3. Once the firmware is uploaded and the device is connected to your Wi-Fi network, you should be able to see the distance measurement from the ultrasonic sensor in the microcontroller logs within the ESPHome dashboard or using.
fritzing diagram of water tank sensor setup
Wiring diagram of JSN-SR04T on the breadboard

That’s it! You now have a working HC-SR04 or JSN-SR04T ultrasonic distance sensor connected to your microcontroller and integrated with ESPHome.

The basic project code looks like this:

esphome:
 name: ultrasonic-sensor
 platform: ESP8266
 board: d1_mini_pro

wifi:
 ssid: 'YOUR_SSID'
 password: 'YOUR_PASSWORD'

# Enable logging
logger:

# Enable Home Assistant API
api:

# Enable over-the-air updates
ota:

sensor:
 - platform: ultrasonic
   trigger_pin: D1
   echo_pin: D2
   name: 'My Ultrasonic Sensor'
   update_interval: 1s
   accuracy_decimals: 2
   unit_of_measurement: cm

In this code, replace YOUR_SSID and YOUR_PASSWORD with your Wi-Fi network’s name and password, respectively. The platform and board options will depend on the type of microcontroller you are using. For a generic ESP8266 board use board: nodemcuv2.

Fortunately, HC-SR04 and JSN-SR04T use the same data interface. The code works for both ultrasonic distance sensors in the same way. Once running the log from ESPHome will look like this:

[14:49:45][I][app:102]: ESPHome version 2023.2.4 compiled on Mar 4 2023, 14:48:45
[14:49:45][C][wifi:504]: WiFi:
[14:49:45][C][wifi:362]: Local MAC: 2C:3A:E8:1F:60:26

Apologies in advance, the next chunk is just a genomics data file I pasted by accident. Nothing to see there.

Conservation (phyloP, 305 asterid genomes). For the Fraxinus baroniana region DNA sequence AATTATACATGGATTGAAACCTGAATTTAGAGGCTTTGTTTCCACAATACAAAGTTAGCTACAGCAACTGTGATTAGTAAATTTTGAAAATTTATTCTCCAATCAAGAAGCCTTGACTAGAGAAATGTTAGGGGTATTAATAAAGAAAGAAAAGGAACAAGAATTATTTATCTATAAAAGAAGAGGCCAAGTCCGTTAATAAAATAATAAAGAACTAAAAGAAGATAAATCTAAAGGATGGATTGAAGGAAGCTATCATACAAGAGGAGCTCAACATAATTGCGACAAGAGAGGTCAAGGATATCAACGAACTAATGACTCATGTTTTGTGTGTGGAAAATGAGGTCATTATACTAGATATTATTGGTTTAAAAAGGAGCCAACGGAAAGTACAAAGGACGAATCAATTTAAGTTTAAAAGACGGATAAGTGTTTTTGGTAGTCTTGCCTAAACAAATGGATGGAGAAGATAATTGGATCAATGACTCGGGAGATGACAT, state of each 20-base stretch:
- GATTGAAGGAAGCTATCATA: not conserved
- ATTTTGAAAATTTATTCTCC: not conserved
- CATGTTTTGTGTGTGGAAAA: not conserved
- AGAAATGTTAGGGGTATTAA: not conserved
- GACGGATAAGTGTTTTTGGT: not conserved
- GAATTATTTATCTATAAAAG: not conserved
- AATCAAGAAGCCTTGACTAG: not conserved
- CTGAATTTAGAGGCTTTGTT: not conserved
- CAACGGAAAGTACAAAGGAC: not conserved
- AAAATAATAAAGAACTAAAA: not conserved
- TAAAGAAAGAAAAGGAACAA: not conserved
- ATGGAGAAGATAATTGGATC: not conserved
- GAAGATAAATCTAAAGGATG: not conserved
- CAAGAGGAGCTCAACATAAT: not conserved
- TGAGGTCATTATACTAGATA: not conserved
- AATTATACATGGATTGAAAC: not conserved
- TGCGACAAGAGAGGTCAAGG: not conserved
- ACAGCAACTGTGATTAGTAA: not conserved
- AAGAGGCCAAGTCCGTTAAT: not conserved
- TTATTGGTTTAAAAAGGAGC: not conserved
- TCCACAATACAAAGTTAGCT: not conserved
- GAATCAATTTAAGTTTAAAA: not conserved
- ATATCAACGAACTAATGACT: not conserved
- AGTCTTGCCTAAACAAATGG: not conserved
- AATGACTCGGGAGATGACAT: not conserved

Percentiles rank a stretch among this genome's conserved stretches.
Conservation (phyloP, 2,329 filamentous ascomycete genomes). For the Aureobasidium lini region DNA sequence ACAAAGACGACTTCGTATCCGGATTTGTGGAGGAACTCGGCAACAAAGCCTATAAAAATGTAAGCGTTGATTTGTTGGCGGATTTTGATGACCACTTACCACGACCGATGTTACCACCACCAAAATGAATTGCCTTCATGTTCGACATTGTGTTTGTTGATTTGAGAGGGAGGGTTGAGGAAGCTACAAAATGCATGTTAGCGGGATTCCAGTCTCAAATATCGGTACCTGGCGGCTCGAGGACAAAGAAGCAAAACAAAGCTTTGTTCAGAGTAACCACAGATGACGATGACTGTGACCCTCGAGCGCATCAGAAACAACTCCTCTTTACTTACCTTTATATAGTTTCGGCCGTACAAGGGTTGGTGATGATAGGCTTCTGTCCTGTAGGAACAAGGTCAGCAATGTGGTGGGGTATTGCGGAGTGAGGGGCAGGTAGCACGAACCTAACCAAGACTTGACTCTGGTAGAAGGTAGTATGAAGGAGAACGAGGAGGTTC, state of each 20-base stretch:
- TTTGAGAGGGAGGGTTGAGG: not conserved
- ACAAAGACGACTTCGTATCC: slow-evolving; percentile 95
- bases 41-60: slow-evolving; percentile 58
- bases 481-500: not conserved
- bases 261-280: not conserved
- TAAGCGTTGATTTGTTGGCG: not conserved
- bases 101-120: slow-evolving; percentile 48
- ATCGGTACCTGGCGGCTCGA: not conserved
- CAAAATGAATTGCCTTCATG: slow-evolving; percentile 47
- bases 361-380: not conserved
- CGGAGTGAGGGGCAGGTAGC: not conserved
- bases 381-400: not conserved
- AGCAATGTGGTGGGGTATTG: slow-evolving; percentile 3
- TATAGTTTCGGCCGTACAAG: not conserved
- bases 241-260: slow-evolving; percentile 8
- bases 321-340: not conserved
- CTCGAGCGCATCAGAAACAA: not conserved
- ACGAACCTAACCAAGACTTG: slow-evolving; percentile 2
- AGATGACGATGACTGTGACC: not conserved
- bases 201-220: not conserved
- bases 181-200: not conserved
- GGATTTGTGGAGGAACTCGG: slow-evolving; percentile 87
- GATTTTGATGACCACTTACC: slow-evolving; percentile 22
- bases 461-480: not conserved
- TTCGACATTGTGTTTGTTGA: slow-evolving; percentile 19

[14:49:45][C][wifi:363]: SSID: [redacted]
[14:49:45][C][wifi:364]: IP Address: 192.168.30.72
[14:49:45][C][wifi:365]: BSSID: [redacted]
[14:49:45][C][wifi:367]: Hostname: 'distance-sensor'
[14:49:45][C][wifi:369]: Signal strength: -61 dB ▂▄▆█
[14:49:45][C][wifi:373]: Channel: 1
[14:49:45][C][wifi:374]: Subnet: 255.255.255.0
[14:49:45][C][wifi:375]: Gateway: 192.168.30.1
[14:49:45][C][wifi:376]: DNS1: 192.168.1.3
[14:49:45][C][wifi:377]: DNS2: 192.168.30.1
[14:49:45][C][logger:293]: Logger:
[14:49:45][C][logger:294]: Level: DEBUG
[14:49:45][C][logger:295]: Log Baud Rate: 115200
[14:49:45][C][logger:296]: Hardware UART: UART0
[14:49:45][C][ultrasonic.sensor:045]: Ultrasonic Sensor 'Ultrasonic Sensor'
[14:49:45][C][ultrasonic.sensor:045]: State Class: 'measurement'
[14:49:45][C][ultrasonic.sensor:045]: Unit of Measurement: 'm'
[14:49:45][C][ultrasonic.sensor:045]: Accuracy Decimals: 2
[14:49:45][C][ultrasonic.sensor:045]: Icon: 'mdi:arrow-expand-vertical'
[14:49:45][C][ultrasonic.sensor:046]: Echo Pin: GPIO4
[14:49:45][C][ultrasonic.sensor:047]: Trigger Pin: GPIO5
[14:49:45][C][ultrasonic.sensor:048]: Pulse time: 10 µs
[14:49:45][C][ultrasonic.sensor:049]: Timeout: 11661 µs
[14:49:45][C][ultrasonic.sensor:050]: Update Interval: 10.0s
[14:49:45][C][captive_portal:088]: Captive Portal:
[14:49:45][C][mdns:108]: mDNS:
[14:49:45][C][mdns:109]: Hostname: distance-sensor
[14:49:45][C][ota:093]: Over-The-Air Updates:
[14:49:45][C][ota:094]: Address: distance-sensor.lan:8266
[14:49:45][C][ota:097]: Using Password.
[14:49:45][C][api:138]: API Server:
[14:49:45][C][api:139]: Address: distance-sensor.lan:6053
[14:49:45][C][api:141]: Using noise encryption: YES
[14:49:46][D][ultrasonic.sensor:040]: 'Ultrasonic Sensor' - Got distance: 1.52 m
[14:49:46][D][sensor:126]: 'Ultrasonic Sensor': Sending state 1.52258 m with 2 decimals of accuracy
[14:49:56][D][ultrasonic.sensor:040]: 'Ultrasonic Sensor' - Got distance: 0.76 m
[14:49:56][D][sensor:126]: 'Ultrasonic Sensor': Sending state 0.75717 m with 2 decimals of accuracy
[14:50:06][D][ultrasonic.sensor:040]: 'Ultrasonic Sensor' - Got distance: 0.99 m
[14:50:06][D][sensor:126]: 'Ultrasonic Sensor': Sending state 0.98938 m with 2 decimals of accuracy
[14:50:16][D][ultrasonic.sensor:040]: 'Ultrasonic Sensor' - Got distance: 1.52 m
[14:50:16][D][sensor:126]: 'Ultrasonic Sensor': Sending state 1.51777 m with 2 decimals of accuracy